9. Frontier: Seat pitch is between 28 and 29 inches, and Wi-Fi isn't even on the horizon. Need we say more?

It's important to keep in mind that some airlines run far superior operations to others. Also, be sure to look at the various fee costs involved. For instance, JetBlue might have more issues with delays and cancellations than better-rated overall carriers like Delta, but their economy seats were ranked at the top of US domestic economy seats by TPG and they have free wifi. If you have one of their better credit cards, you can get a free checked bag, a $100 annual credit for a flight hotel package, and spending $50k on the same card or more per year can land you with Mint status on JetBlue (that provides 2 free checked bags, access to more space, etc.). In some cases, just carrying a card can give you the possibility of an upgrade all the way to 1st class from economy if space is available close to check in (i.e. the Delta Reserve or Delta Business Reserve credit card).

In case you'd like to weed out some of the carriers with poor ratings, you might consider Spirit, Frontier, and some other low cost carriers not mentioned above. For instance, Spirit & Frontier aren't even ranked within the top 100 airlines.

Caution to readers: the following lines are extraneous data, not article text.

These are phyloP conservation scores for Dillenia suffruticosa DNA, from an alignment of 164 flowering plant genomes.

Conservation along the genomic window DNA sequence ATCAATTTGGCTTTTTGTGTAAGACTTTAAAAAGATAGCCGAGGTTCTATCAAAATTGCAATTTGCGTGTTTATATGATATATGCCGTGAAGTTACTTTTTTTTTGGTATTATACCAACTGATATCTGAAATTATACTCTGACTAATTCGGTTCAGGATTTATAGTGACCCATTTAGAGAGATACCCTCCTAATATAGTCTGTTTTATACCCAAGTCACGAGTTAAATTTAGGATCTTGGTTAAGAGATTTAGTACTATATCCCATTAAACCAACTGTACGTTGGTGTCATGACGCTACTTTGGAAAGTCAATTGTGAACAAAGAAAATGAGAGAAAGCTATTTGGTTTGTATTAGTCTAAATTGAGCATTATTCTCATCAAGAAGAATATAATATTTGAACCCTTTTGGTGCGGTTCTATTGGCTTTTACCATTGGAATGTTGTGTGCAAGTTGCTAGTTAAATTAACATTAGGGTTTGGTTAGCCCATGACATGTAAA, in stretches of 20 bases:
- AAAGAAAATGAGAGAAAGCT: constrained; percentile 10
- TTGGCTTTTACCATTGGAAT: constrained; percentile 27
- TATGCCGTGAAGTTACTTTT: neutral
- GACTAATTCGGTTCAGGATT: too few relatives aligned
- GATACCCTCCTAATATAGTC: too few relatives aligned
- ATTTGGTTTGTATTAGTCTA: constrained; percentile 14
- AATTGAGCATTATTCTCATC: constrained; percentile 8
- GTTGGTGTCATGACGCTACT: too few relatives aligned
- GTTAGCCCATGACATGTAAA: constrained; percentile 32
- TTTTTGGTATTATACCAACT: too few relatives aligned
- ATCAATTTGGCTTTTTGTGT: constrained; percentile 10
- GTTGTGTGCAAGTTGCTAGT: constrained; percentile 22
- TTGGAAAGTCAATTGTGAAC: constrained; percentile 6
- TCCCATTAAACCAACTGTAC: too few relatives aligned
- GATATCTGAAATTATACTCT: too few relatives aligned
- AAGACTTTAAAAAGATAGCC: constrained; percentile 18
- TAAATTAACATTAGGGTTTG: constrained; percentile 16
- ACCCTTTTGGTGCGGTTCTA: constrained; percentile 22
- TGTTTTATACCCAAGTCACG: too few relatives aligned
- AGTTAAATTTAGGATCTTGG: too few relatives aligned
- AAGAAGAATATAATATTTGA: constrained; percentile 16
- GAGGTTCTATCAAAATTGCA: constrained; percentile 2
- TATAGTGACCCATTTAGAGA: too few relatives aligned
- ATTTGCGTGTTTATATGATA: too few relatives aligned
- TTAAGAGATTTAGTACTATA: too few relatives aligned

If you go to Scotts Cheap Flights, they said in an article that "The worst budget airlines for domestic flights" are:

1. Sun Country Airlines

2. Spirit Airlines

3. Frontier Airlines

4. Allegiant Air

Conversely, they said that the best domestic budget airlines are:

  1. SouthWest

  2. Avelo

  3. JetBlue

  4. Breeze

Google Flights makes it easy to include or exclude airlines in some cases. In that same Google flights page, click on Airlines:

You'll notice that in a big search like the whole United States it sadly won't be possible to make exclusion unless by an entire alliance: